The team leader, Mike, had rented up a project house in Calodyne, a small village in the north east corner of the island so he could be away from the hustle and bustle of Port Louis. He was attracted to a pleasant modern 3 bedroom house in a gated community, mainly because at the coastal end of the plot was a large kidney shaped swimming pool. Mike had trouble with his knees and swimming was the only heavy duty exercise he was really capable of. I loved to walk, and it did not matter where I went as long as I got out and saw the world. I did use the pool a few times but am not a massively confident swimmer and what is more, plodding up and down the pool after work when the sun was going down and the mosquitoes were coming up, was not especially appealing.
The house’s ground floor was predominantly a large open plan dining room/living room where, apart from meals on a cold evening, we did not spend much time. Mike and a couple others from the project team were smokers and had set up seats in the car port to keep the smoke out of the house, and we naturally gravitated out here to share a few beers and talk after work. The car port was open – we actually parked the car down the driveway – and during the day was pleasant shade against the tropical sun, in the evenings a bit of shelter from the onshore winds. To the left of the car port was an open space to hang washing behind which was small but well kitted kitchen, and upstairs a couple of bathrooms and three bedrooms.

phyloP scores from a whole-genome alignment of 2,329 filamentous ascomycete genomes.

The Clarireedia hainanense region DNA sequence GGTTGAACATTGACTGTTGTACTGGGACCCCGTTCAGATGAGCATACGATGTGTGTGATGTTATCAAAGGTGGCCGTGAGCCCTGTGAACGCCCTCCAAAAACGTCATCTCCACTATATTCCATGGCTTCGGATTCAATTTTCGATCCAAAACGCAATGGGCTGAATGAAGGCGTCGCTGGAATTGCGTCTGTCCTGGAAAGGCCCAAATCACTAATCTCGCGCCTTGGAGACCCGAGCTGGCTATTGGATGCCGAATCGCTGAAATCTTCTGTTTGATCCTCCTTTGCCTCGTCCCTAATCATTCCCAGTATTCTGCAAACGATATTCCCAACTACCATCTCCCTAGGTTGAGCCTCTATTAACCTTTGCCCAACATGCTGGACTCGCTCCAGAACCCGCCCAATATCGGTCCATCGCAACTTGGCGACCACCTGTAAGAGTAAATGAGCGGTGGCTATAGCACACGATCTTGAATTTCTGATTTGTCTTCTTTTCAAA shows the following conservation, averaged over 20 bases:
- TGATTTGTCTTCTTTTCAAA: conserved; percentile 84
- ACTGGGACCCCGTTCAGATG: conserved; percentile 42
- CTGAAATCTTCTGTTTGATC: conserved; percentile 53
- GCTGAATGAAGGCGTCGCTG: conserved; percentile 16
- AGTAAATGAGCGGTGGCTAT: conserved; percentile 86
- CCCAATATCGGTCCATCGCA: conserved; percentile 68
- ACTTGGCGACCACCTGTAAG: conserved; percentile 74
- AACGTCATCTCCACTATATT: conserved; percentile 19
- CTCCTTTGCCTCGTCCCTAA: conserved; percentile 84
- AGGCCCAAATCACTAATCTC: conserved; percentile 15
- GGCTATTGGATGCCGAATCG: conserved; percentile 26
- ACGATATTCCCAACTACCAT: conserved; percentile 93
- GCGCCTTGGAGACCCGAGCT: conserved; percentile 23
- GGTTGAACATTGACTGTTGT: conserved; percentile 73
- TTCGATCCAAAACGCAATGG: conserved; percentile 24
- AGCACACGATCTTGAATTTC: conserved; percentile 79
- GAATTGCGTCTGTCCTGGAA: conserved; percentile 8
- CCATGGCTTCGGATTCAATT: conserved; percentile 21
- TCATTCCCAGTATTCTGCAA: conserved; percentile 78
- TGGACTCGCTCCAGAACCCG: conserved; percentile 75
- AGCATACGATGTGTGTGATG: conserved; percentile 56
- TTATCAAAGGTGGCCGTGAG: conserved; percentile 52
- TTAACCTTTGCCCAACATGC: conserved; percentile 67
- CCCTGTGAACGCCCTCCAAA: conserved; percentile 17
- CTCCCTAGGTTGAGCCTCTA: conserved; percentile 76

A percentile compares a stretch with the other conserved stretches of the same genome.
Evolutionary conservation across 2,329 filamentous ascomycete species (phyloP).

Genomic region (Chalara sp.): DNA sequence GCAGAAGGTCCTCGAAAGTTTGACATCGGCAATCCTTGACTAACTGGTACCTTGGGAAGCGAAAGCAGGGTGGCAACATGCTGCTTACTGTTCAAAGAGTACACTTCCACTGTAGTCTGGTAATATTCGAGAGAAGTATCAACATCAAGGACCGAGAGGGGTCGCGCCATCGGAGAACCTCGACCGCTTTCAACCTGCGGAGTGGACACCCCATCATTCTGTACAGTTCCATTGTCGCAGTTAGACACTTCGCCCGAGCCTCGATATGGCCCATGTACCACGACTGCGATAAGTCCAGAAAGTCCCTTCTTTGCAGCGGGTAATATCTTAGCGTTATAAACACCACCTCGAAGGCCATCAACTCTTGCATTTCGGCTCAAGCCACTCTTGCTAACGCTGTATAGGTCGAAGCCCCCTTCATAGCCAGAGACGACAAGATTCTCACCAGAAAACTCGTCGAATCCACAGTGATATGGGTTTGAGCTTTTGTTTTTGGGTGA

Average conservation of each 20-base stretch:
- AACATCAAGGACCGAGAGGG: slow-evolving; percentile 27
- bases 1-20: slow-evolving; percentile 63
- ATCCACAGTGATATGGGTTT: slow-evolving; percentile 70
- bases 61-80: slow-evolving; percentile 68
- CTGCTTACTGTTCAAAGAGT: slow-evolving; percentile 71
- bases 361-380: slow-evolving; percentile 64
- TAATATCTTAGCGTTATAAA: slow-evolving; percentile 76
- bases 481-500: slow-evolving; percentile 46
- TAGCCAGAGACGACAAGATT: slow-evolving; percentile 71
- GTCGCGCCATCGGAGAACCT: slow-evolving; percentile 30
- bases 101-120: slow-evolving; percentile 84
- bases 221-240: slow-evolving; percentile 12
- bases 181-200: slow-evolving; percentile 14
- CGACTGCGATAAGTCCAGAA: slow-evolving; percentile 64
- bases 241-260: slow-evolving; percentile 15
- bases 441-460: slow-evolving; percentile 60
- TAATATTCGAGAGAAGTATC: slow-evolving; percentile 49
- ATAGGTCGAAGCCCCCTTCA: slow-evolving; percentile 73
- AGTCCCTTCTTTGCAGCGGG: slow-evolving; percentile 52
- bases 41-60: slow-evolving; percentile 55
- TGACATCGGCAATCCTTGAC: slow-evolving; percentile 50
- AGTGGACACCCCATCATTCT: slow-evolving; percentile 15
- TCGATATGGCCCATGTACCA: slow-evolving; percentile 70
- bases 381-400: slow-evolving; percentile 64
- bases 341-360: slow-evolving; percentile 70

But it was the car port that held our attention. We all got up in dribs and drabs and made our own breakfasts. I needed plenty of bran in the morning. The Mauritian food tended towards its French influence which meant there was a lot of bread and pastries around and I needed something to offset all that stodge. Mike would have a croissant or two, the others pleased themselves. We’d brew up coffee or tea to taste then sit in the comfy chairs out front and watch the world warm up.
If we lunched in, the same would happen – it was just a shame to be indoors in such a climate but with no deck or veranda this little square of tiling was the best we could do. Conversations were varied, usually starting with the team letting off steam over what had happened on the project that day. Once that was done we could talk politics, culture, arts, occasionally sport. We were all very different with varied backgrounds and taste, but we could generally find something to pass the time away. Mike was often vociferous when he had taken a glass of wine or a beer, and this gave an excuse for the rest of us were happy to sit back and let him ramble.